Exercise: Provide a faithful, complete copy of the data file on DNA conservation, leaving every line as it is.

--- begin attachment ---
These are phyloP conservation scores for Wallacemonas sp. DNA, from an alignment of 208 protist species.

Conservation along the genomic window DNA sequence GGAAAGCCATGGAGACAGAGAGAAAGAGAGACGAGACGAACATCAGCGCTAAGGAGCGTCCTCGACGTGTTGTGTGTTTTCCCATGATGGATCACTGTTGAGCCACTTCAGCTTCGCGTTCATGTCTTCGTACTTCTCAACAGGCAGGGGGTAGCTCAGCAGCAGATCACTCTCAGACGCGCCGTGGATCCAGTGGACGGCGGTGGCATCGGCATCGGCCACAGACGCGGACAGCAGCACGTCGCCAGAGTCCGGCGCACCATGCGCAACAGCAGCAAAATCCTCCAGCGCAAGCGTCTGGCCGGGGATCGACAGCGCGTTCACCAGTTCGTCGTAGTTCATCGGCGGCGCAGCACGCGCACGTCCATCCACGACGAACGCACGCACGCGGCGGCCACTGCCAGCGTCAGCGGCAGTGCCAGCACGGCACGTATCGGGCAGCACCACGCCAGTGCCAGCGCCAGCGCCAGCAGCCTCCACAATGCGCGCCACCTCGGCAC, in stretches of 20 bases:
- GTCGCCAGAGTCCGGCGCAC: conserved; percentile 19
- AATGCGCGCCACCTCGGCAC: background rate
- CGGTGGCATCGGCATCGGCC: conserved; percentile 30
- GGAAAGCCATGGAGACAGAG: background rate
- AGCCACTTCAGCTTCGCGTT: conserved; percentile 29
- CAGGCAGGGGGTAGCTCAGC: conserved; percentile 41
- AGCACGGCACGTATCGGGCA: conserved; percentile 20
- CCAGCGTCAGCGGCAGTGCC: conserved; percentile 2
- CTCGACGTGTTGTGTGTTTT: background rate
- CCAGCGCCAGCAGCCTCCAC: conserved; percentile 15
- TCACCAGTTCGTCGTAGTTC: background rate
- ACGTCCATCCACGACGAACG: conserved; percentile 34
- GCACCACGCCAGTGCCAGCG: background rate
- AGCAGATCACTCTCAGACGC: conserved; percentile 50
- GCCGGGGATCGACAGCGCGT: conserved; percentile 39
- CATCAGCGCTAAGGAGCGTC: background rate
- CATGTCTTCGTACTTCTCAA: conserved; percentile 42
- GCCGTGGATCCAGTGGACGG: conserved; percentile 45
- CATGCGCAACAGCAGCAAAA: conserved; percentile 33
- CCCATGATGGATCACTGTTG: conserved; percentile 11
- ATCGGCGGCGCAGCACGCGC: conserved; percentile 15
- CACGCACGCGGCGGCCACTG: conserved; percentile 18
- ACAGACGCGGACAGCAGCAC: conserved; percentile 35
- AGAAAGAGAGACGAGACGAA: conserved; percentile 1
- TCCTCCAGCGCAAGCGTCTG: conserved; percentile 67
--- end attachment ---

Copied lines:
These are phyloP conservation scores for Wallacemonas sp. DNA, from an alignment of 208 protist species.

Conservation along the genomic window DNA sequence GGAAAGCCATGGAGACAGAGAGAAAGAGAGACGAGACGAACATCAGCGCTAAGGAGCGTCCTCGACGTGTTGTGTGTTTTCCCATGATGGATCACTGTTGAGCCACTTCAGCTTCGCGTTCATGTCTTCGTACTTCTCAACAGGCAGGGGGTAGCTCAGCAGCAGATCACTCTCAGACGCGCCGTGGATCCAGTGGACGGCGGTGGCATCGGCATCGGCCACAGACGCGGACAGCAGCACGTCGCCAGAGTCCGGCGCACCATGCGCAACAGCAGCAAAATCCTCCAGCGCAAGCGTCTGGCCGGGGATCGACAGCGCGTTCACCAGTTCGTCGTAGTTCATCGGCGGCGCAGCACGCGCACGTCCATCCACGACGAACGCACGCACGCGGCGGCCACTGCCAGCGTCAGCGGCAGTGCCAGCACGGCACGTATCGGGCAGCACCACGCCAGTGCCAGCGCCAGCGCCAGCAGCCTCCACAATGCGCGCCACCTCGGCAC, in stretches of 20 bases:
- GTCGCCAGAGTCCGGCGCAC: conserved; percentile 19
- AATGCGCGCCACCTCGGCAC: background rate
- CGGTGGCATCGGCATCGGCC: conserved; percentile 30
- GGAAAGCCATGGAGACAGAG: background rate
- AGCCACTTCAGCTTCGCGTT: conserved; percentile 29
- CAGGCAGGGGGTAGCTCAGC: conserved; percentile 41
- AGCACGGCACGTATCGGGCA: conserved; percentile 20
- CCAGCGTCAGCGGCAGTGCC: conserved; percentile 2
- CTCGACGTGTTGTGTGTTTT: background rate
- CCAGCGCCAGCAGCCTCCAC: conserved; percentile 15
- TCACCAGTTCGTCGTAGTTC: background rate
- ACGTCCATCCACGACGAACG: conserved; percentile 34
- GCACCACGCCAGTGCCAGCG: background rate
- AGCAGATCACTCTCAGACGC: conserved; percentile 50
- GCCGGGGATCGACAGCGCGT: conserved; percentile 39
- CATCAGCGCTAAGGAGCGTC: background rate
- CATGTCTTCGTACTTCTCAA: conserved; percentile 42
- GCCGTGGATCCAGTGGACGG: conserved; percentile 45
- CATGCGCAACAGCAGCAAAA: conserved; percentile 33
- CCCATGATGGATCACTGTTG: conserved; percentile 11
- ATCGGCGGCGCAGCACGCGC: conserved; percentile 15
- CACGCACGCGGCGGCCACTG: conserved; percentile 18
- ACAGACGCGGACAGCAGCAC: conserved; percentile 35
- AGAAAGAGAGACGAGACGAA: conserved; percentile 1
- TCCTCCAGCGCAAGCGTCTG: conserved; percentile 67